CONCORD, N.H. (AP) – Democrats are seeking to maintain their dominance of New Hampshire’s congressional delegation on Tuesday while Republicans hope to regain lost ground.

Three of the four members of the all-Democratic delegation are up for reelection: U.S. Sen. Jeanne Shaheen, 1st District Rep. Chris Pappas and 2nd District Rep. Annie Kuster. While the state has been represented only by Democrats in Washington for the last four years, Republicans held some of the seats before that, and the 1st District in particular had swung back and forth between the parties.

Shaheen, a former governor seeking her third term in the Senate, faces Republican Corky Messner, a newcomer to both politics and the state. An attorney from Colorado who turned his New Hampshire vacation home into his permanent residence about two years ago, he criticized Shaheen as a career politician while casting himself as an independent outsider with experience creating jobs and navigating bureaucracies. Shaheen has emphasized her record of helping small businesses during the coronavirus pandemic and securing funding to fight the opioid crisis as well as her commitment to the Affordable Care Act.

In the 1st District, Pappas faces Republican Matt Mowers as he seeks a second term. Pappas, a former state lawmaker whose family runs a popular restaurant in Manchester, spent much of the campaign playing up his bipartisan credentials and his work on behalf of veterans. President Donald Trump endorsed Mowers, who briefly worked in his administration’s State Department.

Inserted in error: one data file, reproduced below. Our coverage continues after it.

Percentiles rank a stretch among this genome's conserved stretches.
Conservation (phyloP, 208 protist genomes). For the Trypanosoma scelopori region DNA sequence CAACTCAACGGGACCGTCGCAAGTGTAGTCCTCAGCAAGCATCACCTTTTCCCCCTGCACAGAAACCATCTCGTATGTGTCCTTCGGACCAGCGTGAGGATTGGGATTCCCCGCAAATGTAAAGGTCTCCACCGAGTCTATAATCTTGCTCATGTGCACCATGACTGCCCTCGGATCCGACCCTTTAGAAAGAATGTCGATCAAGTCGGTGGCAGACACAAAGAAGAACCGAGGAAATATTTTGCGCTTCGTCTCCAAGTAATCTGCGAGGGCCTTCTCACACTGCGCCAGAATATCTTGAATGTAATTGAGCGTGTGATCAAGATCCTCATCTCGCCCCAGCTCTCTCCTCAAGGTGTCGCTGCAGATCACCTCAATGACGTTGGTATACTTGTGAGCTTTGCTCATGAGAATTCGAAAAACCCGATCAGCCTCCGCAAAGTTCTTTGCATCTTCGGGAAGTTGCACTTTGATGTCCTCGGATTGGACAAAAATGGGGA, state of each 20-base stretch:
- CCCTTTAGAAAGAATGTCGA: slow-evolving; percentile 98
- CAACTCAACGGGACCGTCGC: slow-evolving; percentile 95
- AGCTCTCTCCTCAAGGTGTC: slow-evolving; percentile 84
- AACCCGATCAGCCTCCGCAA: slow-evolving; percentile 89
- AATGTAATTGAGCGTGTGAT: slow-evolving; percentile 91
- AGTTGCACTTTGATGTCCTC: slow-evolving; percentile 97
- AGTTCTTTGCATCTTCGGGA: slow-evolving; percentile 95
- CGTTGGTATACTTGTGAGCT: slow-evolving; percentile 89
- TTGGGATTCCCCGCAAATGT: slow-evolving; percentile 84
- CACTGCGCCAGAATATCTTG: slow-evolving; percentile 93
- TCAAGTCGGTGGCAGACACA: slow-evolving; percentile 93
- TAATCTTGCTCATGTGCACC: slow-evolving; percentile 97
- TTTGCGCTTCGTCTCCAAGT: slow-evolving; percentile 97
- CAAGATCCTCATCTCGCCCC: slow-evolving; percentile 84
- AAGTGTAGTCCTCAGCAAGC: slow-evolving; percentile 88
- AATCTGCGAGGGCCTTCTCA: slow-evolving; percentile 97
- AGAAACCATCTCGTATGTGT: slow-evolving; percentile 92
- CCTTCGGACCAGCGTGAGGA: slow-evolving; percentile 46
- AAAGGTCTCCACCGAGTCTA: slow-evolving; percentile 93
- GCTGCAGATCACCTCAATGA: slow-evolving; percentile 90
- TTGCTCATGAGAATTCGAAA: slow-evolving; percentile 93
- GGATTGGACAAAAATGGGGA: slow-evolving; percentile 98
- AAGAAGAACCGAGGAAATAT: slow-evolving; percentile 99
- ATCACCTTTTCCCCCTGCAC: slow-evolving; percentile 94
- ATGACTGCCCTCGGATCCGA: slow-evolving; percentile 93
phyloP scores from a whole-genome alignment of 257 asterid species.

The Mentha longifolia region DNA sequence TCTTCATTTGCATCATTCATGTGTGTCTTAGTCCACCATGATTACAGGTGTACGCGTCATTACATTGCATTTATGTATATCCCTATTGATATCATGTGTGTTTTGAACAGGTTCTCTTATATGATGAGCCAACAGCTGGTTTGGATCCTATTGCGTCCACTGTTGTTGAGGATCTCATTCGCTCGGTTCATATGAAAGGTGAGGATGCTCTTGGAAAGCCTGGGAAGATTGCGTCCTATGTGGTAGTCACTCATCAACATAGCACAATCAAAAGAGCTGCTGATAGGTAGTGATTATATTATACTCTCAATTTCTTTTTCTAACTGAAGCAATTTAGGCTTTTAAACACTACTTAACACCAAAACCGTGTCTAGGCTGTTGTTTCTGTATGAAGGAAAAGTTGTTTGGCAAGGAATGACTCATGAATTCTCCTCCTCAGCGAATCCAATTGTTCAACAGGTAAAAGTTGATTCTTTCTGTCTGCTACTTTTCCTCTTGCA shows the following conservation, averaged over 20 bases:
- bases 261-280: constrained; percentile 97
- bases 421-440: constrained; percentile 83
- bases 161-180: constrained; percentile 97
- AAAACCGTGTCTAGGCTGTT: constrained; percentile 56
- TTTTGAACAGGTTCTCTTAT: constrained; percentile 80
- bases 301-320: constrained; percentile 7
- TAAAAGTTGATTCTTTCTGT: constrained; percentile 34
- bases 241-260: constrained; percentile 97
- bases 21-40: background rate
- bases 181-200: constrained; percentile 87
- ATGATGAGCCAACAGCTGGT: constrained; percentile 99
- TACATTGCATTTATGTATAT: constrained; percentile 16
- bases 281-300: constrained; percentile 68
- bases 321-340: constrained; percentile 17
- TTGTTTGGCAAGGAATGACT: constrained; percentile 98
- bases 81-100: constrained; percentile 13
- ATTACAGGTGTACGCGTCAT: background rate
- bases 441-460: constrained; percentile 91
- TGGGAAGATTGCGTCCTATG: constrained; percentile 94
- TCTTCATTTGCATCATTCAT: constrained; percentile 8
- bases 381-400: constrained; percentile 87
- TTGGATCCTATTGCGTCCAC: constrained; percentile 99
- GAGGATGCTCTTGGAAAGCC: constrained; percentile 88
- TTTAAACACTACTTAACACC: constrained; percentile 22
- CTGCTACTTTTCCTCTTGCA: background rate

The 2nd District features a rematch between Kuster, who is seeking a fifth term, and Republican Steve Negron. During the campaign, Kuster emphasized her work in Congress to help pass the $2 trillion CARES Act that provided emergency relief during the pandemic and her advocacy for frontline workers. Negron, who runs a defense engineering and consulting firm in Nashua, is a conservative who supports Trump.

Trump narrowly lost New Hampshire to Hillary Clinton in 2016, and the state has been considered a battleground in the presidential race. Further down the ballot, Republican Gov. Chris Sununu, who is seeking a third term, faces Democrat Dan Feltes. Voters also will elect 400 members of the state House and 24 members of the Senate.

As it did for the September primary, the coronavirus pandemic significantly changed both the process of campaigning and voting. Safety precautions are in place at the polls, and anyone with concerns about the virus was allowed to vote by absentee ballot. As of Monday morning, more than 223,000 absentee ballots had been returned to city and town clerks.

Secretary of State Bill Gardner on Monday said he expects more than 800,000 ballots to be cast, surpassing the record of 755,850 set in 2016.

___ Associated Press writers Michael Casey and Kathy McCormack contributed to this report.


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